Marie Antoinette: Fashion to die for

It's a bit of a long read, but it's a very interesting take on the possibility of what really lead to Marie Antoinette's death during the French Revolution: Fashion trends. If you look through several accounts in the history books, the fashion trends of her time definitely mirrored the demand of the fashion trends of our time: everything had to be new and current. This definitely was a huge thing in the aristocracy, and the Dauphine Marie Antoinette, was no stranger to following fashion trends and even starting a few herself...remember those towering hairstyles?

Behind the Scenes-The Myth of Perfection

It's been an interesting month. With all of the events and projects I've been working on and whatnot, but nothing prepared me for what I encountered today. If you have or haven't read, the blog "Wearing History"by Lauren M., It's definitely an eye opener and something to consider, that even though we costumers, seamstresses, and even reenactors post perfect pictures of our works online, underneath it all, there is a story to tell of what went on during those days each of those posts were made, or those pictures were taken. Perhaps a bad day or something very deep that heavily dawned on their minds that hindered them from focusing on what it was they really wanted to happen. But never the less, we're not perfect. We are human, and we each have our own personal stories. For the challenge that Lauren M. requested, I'll do my share and take you behind the scenes of some of the entries I've posted. Braddock's Day Ball May 2014 My husband

New Additions to the Fabric stash

Met up with a friend after work yesterday, who told me that her grandmother was getting rid of some fabric, but didn't want to exactly throw it away. When I volunteered to give it a home, I was overwhelmed with how much I was actually getting. While it's not pictured, I was given 2 HUGE garbage bags full of uncut and unused fabric. I was very thankful but didn't have enough room to store it all in. I ended up dividing it up with another friend of mine who has a passion for sewing and I took what I couldn't part with. I see a lot of potential with these yards of fabric, especially the wool fabric in the far back.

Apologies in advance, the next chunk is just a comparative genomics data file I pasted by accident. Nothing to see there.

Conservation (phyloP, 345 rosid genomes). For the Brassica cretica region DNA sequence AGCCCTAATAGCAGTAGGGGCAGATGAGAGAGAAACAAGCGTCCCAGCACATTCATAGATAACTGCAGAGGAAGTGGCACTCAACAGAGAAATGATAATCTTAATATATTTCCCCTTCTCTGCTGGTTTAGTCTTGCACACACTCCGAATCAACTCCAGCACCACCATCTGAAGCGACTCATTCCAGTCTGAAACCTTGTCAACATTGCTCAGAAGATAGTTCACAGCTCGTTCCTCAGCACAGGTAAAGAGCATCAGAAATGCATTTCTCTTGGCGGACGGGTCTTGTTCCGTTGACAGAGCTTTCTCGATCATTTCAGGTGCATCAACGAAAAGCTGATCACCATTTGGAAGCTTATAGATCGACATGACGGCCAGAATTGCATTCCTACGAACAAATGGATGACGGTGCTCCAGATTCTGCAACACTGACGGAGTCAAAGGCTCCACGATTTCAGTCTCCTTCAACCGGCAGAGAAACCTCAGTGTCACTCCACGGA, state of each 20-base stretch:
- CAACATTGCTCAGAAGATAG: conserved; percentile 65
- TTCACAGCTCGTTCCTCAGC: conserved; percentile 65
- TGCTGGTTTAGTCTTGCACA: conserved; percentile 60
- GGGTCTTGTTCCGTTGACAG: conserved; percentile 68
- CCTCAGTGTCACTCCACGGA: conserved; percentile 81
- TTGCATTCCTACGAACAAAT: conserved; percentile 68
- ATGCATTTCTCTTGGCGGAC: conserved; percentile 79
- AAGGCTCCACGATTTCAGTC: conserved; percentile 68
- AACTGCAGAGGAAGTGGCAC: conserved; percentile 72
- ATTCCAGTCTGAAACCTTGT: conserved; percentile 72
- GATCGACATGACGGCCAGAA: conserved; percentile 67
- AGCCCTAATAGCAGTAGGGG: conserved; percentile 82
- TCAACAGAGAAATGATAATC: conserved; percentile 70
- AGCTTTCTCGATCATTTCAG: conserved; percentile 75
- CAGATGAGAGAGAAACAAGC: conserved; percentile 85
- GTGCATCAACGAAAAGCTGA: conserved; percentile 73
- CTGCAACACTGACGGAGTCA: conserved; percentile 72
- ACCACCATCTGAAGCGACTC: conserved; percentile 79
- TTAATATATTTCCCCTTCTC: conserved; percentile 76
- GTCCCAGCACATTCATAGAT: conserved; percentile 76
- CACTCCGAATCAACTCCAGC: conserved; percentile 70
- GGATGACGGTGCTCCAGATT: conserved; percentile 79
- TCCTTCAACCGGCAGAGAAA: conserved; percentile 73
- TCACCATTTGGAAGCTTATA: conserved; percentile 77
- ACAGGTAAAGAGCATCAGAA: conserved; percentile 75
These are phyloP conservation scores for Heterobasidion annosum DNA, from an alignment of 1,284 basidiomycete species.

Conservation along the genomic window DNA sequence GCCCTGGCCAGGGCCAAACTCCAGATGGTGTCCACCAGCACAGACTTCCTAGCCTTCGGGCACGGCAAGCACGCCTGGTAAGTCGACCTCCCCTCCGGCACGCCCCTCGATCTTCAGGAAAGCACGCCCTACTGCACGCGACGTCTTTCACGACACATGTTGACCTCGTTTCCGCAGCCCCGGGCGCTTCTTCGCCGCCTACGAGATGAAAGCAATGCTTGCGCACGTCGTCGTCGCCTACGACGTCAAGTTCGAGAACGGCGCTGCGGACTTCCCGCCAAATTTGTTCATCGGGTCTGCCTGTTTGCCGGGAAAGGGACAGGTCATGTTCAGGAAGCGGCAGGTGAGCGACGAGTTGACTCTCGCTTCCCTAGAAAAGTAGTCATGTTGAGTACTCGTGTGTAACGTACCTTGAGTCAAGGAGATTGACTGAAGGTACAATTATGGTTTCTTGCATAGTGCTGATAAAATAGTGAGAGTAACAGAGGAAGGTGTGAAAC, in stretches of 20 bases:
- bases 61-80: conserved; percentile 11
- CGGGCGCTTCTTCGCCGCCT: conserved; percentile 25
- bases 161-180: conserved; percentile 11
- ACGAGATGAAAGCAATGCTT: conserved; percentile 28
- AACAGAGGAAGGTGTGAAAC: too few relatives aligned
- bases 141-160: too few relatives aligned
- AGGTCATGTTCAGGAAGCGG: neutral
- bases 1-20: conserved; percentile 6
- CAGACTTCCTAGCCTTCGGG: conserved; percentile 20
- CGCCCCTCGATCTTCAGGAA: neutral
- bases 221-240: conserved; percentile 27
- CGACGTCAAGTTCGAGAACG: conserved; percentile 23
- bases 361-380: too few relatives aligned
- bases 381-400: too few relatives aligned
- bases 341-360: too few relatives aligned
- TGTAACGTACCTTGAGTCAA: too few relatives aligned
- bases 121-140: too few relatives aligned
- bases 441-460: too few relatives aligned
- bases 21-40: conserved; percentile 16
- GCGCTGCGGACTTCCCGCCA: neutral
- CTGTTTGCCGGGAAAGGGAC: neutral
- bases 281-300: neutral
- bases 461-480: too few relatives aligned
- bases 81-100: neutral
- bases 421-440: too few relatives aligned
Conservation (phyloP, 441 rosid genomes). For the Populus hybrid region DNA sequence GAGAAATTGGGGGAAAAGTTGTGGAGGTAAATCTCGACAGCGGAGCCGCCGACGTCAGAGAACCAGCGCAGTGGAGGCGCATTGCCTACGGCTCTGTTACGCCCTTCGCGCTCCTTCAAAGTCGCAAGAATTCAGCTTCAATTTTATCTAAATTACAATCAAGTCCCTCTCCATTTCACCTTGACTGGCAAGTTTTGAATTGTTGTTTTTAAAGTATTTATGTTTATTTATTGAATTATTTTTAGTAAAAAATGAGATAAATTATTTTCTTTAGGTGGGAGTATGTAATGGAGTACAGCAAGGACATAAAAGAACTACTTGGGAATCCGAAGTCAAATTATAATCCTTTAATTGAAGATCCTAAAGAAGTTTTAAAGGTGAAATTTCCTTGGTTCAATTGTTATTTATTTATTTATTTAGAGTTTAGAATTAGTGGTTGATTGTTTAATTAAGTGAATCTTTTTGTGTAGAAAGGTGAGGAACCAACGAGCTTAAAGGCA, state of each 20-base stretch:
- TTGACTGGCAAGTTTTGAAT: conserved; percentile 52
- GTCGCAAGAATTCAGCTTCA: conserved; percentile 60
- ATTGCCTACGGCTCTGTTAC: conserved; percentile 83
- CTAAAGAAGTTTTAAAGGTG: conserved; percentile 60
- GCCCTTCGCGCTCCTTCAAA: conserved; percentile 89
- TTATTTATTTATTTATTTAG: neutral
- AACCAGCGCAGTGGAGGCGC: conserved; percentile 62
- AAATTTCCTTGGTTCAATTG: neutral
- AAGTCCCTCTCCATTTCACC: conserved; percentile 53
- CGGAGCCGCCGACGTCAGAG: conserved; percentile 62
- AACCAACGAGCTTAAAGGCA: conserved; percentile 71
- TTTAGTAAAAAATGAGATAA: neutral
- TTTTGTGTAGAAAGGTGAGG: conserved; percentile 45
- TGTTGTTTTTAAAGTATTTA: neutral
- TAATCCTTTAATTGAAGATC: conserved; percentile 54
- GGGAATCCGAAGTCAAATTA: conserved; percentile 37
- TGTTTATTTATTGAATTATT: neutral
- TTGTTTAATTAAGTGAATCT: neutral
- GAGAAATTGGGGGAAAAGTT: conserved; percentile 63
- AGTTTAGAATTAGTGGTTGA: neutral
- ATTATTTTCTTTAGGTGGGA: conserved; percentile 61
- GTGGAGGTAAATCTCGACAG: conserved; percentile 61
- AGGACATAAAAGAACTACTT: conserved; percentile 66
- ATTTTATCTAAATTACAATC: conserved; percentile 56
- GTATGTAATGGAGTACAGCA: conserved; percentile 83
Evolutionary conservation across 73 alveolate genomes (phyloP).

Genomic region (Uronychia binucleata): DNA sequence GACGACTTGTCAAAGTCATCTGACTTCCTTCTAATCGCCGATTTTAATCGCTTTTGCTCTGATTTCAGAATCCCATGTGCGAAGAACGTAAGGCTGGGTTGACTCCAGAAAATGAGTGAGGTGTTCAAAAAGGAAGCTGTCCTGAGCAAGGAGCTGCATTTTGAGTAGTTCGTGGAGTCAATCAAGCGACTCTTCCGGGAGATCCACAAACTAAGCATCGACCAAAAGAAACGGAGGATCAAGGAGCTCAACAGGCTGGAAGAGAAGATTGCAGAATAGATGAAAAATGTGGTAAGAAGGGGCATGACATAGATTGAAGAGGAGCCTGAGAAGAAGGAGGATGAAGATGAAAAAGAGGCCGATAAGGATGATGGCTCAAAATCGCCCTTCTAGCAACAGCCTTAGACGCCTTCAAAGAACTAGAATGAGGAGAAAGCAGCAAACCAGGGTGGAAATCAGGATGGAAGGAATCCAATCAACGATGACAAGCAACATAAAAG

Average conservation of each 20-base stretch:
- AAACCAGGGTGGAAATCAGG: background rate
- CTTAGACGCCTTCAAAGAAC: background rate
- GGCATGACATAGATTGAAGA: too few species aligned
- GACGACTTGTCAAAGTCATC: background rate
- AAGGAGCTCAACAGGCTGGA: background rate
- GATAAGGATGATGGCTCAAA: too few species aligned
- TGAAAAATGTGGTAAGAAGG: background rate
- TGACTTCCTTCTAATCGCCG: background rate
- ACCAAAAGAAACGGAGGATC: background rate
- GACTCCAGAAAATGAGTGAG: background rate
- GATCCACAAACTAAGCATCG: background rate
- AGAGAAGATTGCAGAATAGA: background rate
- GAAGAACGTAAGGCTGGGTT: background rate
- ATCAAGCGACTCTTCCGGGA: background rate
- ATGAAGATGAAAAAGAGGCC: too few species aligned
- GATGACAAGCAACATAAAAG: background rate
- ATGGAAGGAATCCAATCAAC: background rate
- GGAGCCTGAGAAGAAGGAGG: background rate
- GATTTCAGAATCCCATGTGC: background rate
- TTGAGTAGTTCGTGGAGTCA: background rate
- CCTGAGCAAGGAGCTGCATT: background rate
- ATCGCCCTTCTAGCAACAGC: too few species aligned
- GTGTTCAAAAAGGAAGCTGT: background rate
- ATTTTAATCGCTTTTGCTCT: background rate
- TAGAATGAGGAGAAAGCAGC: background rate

A Call To Arms: The Battle of Mount Vernon 2015

Just got back from Mount Vernon, VA for the reenactment event. I haven't' been to Mount Vernon in a while, and I certainly haven't' been interpreting there in costume, since I was 8-12 years old. So it was great to be back!  Anyway, it was definitely an experience that I wanted to share with you. First off, this was my first time camping overnight. I was excited but at the same time nervous because I was away from home from my warm bed, but I wanted to experience this first hand. When my unit arrived to the site, we set up camp and settled down for the night… well sort of, on the account that it was FREEZING with hat felt like 30 degrees outside. We tried to sleep, but even with several blankets, a wool coat, modern clothes, and several pairs of socks, we were all complaining about how frigid it was. We ended up taking over a fire pit from someone else's camp and just sitting around just so we could stay warm.  That's when we noticed some strange things hap